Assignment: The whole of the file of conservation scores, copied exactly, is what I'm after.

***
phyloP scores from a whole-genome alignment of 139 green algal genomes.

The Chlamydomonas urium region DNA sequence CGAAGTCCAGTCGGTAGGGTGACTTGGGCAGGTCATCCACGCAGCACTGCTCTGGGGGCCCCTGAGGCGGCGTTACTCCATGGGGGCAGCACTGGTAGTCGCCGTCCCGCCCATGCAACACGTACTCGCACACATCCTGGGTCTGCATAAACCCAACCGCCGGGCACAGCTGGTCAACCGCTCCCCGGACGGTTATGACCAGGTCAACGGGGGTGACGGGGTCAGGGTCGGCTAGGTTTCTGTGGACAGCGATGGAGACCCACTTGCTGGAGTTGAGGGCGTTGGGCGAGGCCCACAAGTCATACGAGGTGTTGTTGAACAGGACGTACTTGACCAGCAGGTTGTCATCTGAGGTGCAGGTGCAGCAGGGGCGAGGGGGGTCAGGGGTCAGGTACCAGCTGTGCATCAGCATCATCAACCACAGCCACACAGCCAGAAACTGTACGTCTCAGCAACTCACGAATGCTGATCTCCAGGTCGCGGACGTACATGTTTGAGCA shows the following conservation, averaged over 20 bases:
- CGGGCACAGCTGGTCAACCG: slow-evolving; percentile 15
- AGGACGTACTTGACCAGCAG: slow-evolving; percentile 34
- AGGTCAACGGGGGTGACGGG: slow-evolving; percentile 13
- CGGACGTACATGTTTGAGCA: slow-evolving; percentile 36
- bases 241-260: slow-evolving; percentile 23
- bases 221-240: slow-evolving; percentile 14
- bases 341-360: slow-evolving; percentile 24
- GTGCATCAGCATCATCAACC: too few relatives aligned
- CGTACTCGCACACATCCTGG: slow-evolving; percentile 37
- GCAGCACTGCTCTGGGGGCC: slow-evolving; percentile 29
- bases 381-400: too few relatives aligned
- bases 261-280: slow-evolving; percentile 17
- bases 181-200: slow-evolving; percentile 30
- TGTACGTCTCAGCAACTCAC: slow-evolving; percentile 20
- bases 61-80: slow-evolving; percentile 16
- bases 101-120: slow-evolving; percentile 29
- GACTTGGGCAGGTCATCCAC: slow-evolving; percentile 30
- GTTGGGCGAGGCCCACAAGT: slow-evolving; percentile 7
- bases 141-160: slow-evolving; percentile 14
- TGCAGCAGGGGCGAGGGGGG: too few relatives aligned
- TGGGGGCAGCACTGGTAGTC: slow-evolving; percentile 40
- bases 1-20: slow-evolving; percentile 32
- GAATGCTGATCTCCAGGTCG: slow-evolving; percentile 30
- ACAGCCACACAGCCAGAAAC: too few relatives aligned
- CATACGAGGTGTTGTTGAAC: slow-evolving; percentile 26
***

phyloP scores from a whole-genome alignment of 139 green algal genomes.

The Chlamydomonas urium region DNA sequence CGAAGTCCAGTCGGTAGGGTGACTTGGGCAGGTCATCCACGCAGCACTGCTCTGGGGGCCCCTGAGGCGGCGTTACTCCATGGGGGCAGCACTGGTAGTCGCCGTCCCGCCCATGCAACACGTACTCGCACACATCCTGGGTCTGCATAAACCCAACCGCCGGGCACAGCTGGTCAACCGCTCCCCGGACGGTTATGACCAGGTCAACGGGGGTGACGGGGTCAGGGTCGGCTAGGTTTCTGTGGACAGCGATGGAGACCCACTTGCTGGAGTTGAGGGCGTTGGGCGAGGCCCACAAGTCATACGAGGTGTTGTTGAACAGGACGTACTTGACCAGCAGGTTGTCATCTGAGGTGCAGGTGCAGCAGGGGCGAGGGGGGTCAGGGGTCAGGTACCAGCTGTGCATCAGCATCATCAACCACAGCCACACAGCCAGAAACTGTACGTCTCAGCAACTCACGAATGCTGATCTCCAGGTCGCGGACGTACATGTTTGAGCA shows the following conservation, averaged over 20 bases:
- CGGGCACAGCTGGTCAACCG: slow-evolving; percentile 15
- AGGACGTACTTGACCAGCAG: slow-evolving; percentile 34
- AGGTCAACGGGGGTGACGGG: slow-evolving; percentile 13
- CGGACGTACATGTTTGAGCA: slow-evolving; percentile 36
- bases 241-260: slow-evolving; percentile 23
- bases 221-240: slow-evolving; percentile 14
- bases 341-360: slow-evolving; percentile 24
- GTGCATCAGCATCATCAACC: too few relatives aligned
- CGTACTCGCACACATCCTGG: slow-evolving; percentile 37
- GCAGCACTGCTCTGGGGGCC: slow-evolving; percentile 29
- bases 381-400: too few relatives aligned
- bases 261-280: slow-evolving; percentile 17
- bases 181-200: slow-evolving; percentile 30
- TGTACGTCTCAGCAACTCAC: slow-evolving; percentile 20
- bases 61-80: slow-evolving; percentile 16
- bases 101-120: slow-evolving; percentile 29
- GACTTGGGCAGGTCATCCAC: slow-evolving; percentile 30
- GTTGGGCGAGGCCCACAAGT: slow-evolving; percentile 7
- bases 141-160: slow-evolving; percentile 14
- TGCAGCAGGGGCGAGGGGGG: too few relatives aligned
- TGGGGGCAGCACTGGTAGTC: slow-evolving; percentile 40
- bases 1-20: slow-evolving; percentile 32
- GAATGCTGATCTCCAGGTCG: slow-evolving; percentile 30
- ACAGCCACACAGCCAGAAAC: too few relatives aligned
- CATACGAGGTGTTGTTGAAC: slow-evolving; percentile 26